References have been made to the misuse of man-power. The noble Viscount, Lord Bridgeman, referred to branches of the Army where men were kept when they could be more usefully employed elsewhere. If the noble Viscount will bring such cases to the notice of the War Office, I am sure they will be carefully looked into. The noble Marquess, Lord Reading, and the noble Viscount, Lord Templewood, referred to young Service men being sent out to the jungles of Malaya. I should like to point out that before these young men are sent out to the Far East they must have had eighteen weeks' service, including a minimum of sixteen weeks' training. Then they have four weeks' jungle training in Malaya before they are called upon to do operational duties. That covers a period of something like six months altogether, including, of course, the time taken to reach Malaya.

I do not wish it to be inferred from what I have said that the Government are satisfied with the present proportion of Regulars to National Service men, or that they are not doing everything to increase the Regular element and to rectify the present disproportionate number of National Service men to Regulars. There is a need for a substantial increase in the Regular element. I do not disagree with the figures which the noble Viscount gave of the very large proportion of National Service men in the Army, as against the Regular strength; and the same thing is true of the Air Force and the Royal Navy. But it can be claimed that much has been done in these difficult post-war days, when natural war weariness has prevailed throughout the country and during a period of full employment, to build up our Regular strength, bearing in mind that, generally speaking, with the exception of a branch in the Royal Navy Regular recruitment was discontinued entirely during the war years and that subsequently there has been a heavy run-out of experienced personnel.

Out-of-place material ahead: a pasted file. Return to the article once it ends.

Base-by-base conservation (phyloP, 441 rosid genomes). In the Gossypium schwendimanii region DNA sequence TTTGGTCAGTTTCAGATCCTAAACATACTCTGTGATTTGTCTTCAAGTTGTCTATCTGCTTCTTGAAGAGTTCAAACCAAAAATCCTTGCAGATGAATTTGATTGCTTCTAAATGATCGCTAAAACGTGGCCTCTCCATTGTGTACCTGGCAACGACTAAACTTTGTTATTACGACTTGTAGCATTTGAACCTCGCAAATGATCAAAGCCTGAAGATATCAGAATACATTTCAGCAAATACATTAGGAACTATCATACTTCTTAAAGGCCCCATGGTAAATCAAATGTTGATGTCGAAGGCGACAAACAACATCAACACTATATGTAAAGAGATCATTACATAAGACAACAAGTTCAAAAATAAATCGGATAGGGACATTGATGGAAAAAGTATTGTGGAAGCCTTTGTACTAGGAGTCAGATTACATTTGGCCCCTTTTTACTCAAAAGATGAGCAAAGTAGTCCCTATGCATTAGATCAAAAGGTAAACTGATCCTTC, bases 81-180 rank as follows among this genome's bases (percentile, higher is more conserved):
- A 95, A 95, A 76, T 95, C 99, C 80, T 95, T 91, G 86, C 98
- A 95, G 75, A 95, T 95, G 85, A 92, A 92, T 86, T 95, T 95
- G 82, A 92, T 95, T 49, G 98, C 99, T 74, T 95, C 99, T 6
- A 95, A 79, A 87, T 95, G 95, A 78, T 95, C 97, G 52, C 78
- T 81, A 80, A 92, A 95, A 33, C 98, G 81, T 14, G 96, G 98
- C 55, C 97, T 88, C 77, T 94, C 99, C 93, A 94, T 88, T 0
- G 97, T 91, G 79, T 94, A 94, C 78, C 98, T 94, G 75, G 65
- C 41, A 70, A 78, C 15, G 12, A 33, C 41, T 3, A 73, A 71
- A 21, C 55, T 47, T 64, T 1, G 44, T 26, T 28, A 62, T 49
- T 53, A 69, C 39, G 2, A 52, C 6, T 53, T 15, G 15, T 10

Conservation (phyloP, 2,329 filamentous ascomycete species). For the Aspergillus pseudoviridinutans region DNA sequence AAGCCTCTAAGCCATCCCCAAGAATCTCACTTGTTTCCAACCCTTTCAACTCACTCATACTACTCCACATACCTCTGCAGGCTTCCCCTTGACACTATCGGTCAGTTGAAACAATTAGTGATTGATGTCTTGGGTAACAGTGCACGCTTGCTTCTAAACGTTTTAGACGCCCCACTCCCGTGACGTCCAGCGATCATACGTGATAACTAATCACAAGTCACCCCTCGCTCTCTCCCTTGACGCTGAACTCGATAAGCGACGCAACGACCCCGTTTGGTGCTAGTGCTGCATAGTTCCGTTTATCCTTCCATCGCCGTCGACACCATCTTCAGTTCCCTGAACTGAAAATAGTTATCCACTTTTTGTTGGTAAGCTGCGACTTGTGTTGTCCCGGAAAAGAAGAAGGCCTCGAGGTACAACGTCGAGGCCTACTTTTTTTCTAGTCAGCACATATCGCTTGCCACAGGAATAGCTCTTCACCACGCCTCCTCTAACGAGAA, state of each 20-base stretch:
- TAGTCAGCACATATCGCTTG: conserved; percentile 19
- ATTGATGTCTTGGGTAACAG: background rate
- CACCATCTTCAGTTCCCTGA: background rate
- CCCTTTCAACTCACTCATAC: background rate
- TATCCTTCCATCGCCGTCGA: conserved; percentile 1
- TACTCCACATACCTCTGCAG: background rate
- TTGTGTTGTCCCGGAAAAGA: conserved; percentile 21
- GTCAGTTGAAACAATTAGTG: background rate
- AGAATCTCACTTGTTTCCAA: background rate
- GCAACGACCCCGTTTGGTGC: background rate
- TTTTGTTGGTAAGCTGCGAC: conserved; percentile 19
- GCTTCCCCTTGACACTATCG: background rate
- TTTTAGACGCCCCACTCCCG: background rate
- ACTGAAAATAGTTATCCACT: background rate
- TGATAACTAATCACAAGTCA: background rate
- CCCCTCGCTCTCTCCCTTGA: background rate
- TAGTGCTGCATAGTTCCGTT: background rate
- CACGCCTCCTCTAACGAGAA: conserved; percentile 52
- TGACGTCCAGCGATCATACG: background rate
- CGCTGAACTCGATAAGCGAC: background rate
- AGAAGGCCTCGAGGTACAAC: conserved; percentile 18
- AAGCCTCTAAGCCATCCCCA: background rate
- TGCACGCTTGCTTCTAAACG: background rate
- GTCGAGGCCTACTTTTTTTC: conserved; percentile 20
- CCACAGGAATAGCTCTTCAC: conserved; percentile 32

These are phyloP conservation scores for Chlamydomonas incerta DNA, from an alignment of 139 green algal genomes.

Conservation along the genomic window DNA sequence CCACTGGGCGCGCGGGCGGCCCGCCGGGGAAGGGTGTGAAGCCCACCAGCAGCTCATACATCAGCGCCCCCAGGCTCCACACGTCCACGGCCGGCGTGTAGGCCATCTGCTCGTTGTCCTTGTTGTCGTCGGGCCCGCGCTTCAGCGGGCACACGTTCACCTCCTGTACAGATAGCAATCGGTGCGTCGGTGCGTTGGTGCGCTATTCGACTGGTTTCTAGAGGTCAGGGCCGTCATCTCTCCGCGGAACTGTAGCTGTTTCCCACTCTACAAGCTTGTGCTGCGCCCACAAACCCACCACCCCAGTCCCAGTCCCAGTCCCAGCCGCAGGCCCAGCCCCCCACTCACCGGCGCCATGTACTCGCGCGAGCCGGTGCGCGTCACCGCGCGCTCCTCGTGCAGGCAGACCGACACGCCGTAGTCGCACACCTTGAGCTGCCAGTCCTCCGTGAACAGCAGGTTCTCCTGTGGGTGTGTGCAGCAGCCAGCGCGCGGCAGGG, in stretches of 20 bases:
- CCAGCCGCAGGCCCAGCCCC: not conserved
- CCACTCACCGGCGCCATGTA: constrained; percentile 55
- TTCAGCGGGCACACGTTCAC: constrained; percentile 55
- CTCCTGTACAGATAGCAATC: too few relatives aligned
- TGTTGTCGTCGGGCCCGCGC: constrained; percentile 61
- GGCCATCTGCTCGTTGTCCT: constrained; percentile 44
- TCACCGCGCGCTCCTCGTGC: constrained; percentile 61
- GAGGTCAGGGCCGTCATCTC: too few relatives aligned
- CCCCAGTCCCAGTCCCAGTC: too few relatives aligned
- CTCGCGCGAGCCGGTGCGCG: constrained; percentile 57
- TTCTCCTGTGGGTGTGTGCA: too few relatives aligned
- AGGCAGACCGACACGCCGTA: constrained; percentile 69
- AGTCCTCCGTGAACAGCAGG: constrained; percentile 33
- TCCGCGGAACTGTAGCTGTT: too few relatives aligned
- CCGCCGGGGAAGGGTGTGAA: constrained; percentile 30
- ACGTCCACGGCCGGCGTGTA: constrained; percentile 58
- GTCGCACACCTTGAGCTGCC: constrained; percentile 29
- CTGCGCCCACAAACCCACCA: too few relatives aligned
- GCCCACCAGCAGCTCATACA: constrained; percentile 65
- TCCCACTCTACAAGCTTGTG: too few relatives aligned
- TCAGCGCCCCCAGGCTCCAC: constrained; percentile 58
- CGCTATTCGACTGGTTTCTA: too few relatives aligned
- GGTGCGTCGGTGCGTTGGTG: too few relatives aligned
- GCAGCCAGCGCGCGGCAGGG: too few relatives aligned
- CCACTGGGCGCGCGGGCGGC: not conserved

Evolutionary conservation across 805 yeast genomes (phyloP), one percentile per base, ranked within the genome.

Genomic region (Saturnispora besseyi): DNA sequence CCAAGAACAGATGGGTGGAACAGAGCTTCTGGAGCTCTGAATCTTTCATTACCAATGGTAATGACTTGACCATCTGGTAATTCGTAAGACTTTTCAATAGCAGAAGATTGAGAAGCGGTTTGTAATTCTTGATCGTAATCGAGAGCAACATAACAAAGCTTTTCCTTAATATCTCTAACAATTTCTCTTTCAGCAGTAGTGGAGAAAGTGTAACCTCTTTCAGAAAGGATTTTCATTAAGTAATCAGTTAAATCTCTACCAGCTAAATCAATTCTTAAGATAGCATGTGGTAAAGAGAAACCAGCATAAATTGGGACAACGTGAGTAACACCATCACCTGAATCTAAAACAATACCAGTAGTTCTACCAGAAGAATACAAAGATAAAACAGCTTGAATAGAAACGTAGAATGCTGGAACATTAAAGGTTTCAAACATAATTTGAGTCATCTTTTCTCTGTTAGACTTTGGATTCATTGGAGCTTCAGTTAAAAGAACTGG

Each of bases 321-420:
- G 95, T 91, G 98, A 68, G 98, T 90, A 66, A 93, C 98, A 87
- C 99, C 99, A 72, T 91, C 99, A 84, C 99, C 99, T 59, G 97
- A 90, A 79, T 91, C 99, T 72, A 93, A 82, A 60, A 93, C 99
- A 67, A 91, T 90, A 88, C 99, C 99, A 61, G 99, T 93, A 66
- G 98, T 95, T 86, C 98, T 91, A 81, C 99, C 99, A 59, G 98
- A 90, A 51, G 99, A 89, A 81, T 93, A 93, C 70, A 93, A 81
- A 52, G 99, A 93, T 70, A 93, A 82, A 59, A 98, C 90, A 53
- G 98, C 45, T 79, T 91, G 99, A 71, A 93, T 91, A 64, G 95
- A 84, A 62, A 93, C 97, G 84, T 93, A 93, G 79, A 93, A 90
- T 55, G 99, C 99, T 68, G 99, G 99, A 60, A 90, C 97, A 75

I entirely agree with what was said by the noble and gallant Earl, Lord Cork and Orrery. It seems strange that these men who have had a long period of service should take up the type of employment to which he referred. There is no difficulty about remaining in the Service by continuing their long service by short periods, until they desire to obtain their release or until it is felt that they can no longer efficiently serve. Indeed, one of our problems at the present time is the failure of these twelve-year men to stay on to complete their twenty-two years' service for pension. Every inducement is being given to them to stay on.


I was referring to the man who comes to an end of his long service and takes on an extra term. Those added years do not increase his pension.


I think that is so, but that is a matter which is being looked into at the present moment, with a view to seeing whether something cannot be done on the lines suggested by the noble Earl.

Let me refer to some of the steps which have been taken by the Government to increase Regular recruitment. I would mention first the increases in emoluments that took effect from November of last year. Though these have been described as "derisory," the Government are unable to accept that description. Their effect on individuals must not be minimised. They range from 7s. a week for a married private of the lowest rank to 21s. 6d. a week for warrant officers. A married sergeant, for instance, received a 16 per cent. increase in emoluments. In an endeavour to retain these men in the Services, the Government have paid considerable attention to the provision of married quarters. Between she end of the war and the end of September this year some 12,500 married quarters have been made available at home to the three Services and more than 1,800 have been provided overseas.